For those traditional industry participants who are willing and able to adjust, there will always be a place in this new paradigm.  Whether through morphing into ecosystem hubs themselves or discovering new ways to partner with and participate in ecosystems, their expertise will continue to represent value for the talent and the enterprise if properly re-focused.

Systems Thinking and Holistic Sourcing

Resulting from the various pressures facing the enterprise and changes in the macro environment, a number of new ideas and players have sprung up in the talent acquisition space offering services and technologies designed to deliver more direct, focused and efficient access to talent. Many of them focus on providing a more direct, self-service type path to talent but are aimed at very specific labor segments or narrow slices of work types and durations. And most of them are technology or online marketplace only with minimal “curation” of and interaction with the talent that resides within their networks.

These platforms are becoming part of the talent sourcing spectrum necessary for a holistic strategy which affords a wide variety of talent and engagement modes. By incorporating an entire palette of sources, enterprise companies will be able to minimize gaps and maximize flexibility in their sourcing efforts and talent engagement.  Thinking not only outside but also above the traditional HR and supply chain boxes, ideas such as internal sourcing of full-time candidate “silver medalists” for contingent roles will become more common and necessary as the concept of workforce management becomes more total in nature.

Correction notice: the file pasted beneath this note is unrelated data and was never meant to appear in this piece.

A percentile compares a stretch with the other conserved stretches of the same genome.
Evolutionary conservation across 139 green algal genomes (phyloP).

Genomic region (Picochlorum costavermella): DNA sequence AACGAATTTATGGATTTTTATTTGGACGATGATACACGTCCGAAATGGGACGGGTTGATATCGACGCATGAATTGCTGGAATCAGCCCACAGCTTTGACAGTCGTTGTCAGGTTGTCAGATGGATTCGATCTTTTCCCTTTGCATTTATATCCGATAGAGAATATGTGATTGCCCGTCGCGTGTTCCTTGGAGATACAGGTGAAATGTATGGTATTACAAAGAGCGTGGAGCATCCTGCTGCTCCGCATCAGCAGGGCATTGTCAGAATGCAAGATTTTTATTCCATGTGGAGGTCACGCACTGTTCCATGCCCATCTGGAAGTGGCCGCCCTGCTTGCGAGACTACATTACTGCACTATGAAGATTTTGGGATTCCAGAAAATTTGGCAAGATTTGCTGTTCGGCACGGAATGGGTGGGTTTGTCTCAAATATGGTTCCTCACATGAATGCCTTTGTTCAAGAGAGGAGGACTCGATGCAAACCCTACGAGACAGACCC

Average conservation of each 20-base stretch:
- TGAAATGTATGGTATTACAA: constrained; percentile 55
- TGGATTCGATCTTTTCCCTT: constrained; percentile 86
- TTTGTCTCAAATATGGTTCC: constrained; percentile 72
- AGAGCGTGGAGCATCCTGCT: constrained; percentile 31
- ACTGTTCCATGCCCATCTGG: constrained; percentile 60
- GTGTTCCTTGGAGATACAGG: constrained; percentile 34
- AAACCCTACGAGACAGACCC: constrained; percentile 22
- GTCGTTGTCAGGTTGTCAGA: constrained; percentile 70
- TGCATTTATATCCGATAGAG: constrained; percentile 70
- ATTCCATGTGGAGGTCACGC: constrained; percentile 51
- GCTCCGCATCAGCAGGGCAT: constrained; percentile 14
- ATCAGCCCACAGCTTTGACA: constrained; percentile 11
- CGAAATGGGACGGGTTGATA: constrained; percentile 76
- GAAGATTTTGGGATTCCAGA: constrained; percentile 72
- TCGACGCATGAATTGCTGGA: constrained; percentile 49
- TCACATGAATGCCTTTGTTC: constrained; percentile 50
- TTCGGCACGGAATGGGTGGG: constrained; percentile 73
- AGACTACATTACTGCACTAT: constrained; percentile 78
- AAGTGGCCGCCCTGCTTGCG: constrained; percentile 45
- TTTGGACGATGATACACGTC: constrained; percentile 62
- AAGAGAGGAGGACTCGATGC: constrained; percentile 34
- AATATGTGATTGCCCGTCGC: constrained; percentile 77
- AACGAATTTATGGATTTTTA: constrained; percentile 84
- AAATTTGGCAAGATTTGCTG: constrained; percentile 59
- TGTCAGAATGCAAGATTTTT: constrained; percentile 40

It is in the context of this paradigm that the concept of Direct Sourcing, wherein the enterprise taps into the pool of past contingent workers, becomes a more realistic proposition as a part of a holistic approach.  Technology plus service solutions (including ours here at Genesys) are emerging which aggregate the full sourcing spectrum and provide an environment for current, past, and potential talent to both maintain a professional brand and connect with the whole range of work opportunities and types.

Making It Work

Ultimately, the challenge will be accessing, organizing, and consuming the spectrum of sources in an intelligent and cohesive way that maintains compliance and provides visibility within the managed program structure of most large enterprises. Certainly, the MSPs and VMSs will continue to play a critical role as hubs/integration points for these new talent sources in addition to the field of traditional staffing and recruiting suppliers.  As the landscape of emerging technology and service providers unfolds, success will depend largely on the ability of the ecosystem to manage workflow and data hand-offs and integrations.  The good news is that established players, like IQNavigator, who understand their role as that potential ecosystem hub are already showing a keen interest in doing just that.  It will be quite interesting to see which organizations make the evolutionary leap and how.

Conclusion

Genesys is extremely excited about what all this means for the future of the talent acquisition and contingent workforce spaces.  If we collectively re-frame our thinking to become more candidate centric and begin to better understand that what is good for the candidate IS what’s best for the hiring organization, great things will happen.   As a result, we will see an unprecedented degree of worker mobility and the kind of marketplace fluidity that the flexible workforce model has sorely needed since its inception.